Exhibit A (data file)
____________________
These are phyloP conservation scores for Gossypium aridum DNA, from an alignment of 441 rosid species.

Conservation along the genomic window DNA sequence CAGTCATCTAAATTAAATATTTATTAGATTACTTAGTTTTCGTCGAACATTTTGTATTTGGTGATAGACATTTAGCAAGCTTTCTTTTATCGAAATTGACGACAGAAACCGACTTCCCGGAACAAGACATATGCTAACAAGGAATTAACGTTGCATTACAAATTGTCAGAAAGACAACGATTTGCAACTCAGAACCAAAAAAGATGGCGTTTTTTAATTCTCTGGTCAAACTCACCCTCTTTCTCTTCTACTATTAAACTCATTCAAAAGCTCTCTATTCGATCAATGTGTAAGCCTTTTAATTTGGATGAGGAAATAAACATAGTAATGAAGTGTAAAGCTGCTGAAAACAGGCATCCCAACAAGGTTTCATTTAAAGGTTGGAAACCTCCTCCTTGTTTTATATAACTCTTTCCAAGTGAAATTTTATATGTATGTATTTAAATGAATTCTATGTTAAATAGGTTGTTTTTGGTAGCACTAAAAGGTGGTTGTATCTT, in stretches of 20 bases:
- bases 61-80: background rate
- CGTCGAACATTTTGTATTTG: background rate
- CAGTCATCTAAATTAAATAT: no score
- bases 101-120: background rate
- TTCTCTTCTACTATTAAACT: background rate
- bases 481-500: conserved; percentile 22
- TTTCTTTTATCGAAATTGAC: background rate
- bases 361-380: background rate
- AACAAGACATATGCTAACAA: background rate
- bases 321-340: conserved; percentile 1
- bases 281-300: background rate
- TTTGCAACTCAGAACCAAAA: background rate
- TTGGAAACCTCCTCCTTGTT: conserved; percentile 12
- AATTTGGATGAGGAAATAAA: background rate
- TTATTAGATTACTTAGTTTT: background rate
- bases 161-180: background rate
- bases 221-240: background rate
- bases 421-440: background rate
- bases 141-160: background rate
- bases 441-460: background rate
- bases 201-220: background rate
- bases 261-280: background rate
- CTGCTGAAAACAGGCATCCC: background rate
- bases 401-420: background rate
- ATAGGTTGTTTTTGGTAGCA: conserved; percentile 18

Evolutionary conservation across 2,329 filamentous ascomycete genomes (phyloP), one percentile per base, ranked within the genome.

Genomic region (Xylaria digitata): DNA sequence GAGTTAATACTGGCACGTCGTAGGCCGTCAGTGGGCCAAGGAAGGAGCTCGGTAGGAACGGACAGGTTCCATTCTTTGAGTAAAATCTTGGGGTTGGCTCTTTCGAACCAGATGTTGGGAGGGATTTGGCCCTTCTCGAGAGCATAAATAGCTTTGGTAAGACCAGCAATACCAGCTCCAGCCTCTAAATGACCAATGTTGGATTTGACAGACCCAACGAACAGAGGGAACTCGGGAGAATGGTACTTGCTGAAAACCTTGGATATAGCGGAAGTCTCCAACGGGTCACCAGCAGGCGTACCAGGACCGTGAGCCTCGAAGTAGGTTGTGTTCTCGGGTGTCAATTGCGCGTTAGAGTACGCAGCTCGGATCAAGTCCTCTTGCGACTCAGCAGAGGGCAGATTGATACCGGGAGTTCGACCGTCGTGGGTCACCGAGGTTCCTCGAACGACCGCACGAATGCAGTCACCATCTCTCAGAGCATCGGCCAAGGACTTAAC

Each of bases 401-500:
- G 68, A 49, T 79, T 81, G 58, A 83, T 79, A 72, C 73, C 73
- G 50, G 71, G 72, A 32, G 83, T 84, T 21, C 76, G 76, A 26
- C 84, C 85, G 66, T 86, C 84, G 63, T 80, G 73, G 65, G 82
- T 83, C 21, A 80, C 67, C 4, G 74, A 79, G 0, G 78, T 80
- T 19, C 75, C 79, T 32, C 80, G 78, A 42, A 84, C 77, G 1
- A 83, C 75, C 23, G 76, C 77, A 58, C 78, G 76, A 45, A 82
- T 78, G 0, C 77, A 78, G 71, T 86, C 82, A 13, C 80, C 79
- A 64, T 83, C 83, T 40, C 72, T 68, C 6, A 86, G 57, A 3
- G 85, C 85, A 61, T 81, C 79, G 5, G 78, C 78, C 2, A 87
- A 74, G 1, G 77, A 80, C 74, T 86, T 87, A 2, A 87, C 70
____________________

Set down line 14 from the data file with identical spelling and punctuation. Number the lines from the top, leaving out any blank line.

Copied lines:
- TTTGCAACTCAGAACCAAAA: background rate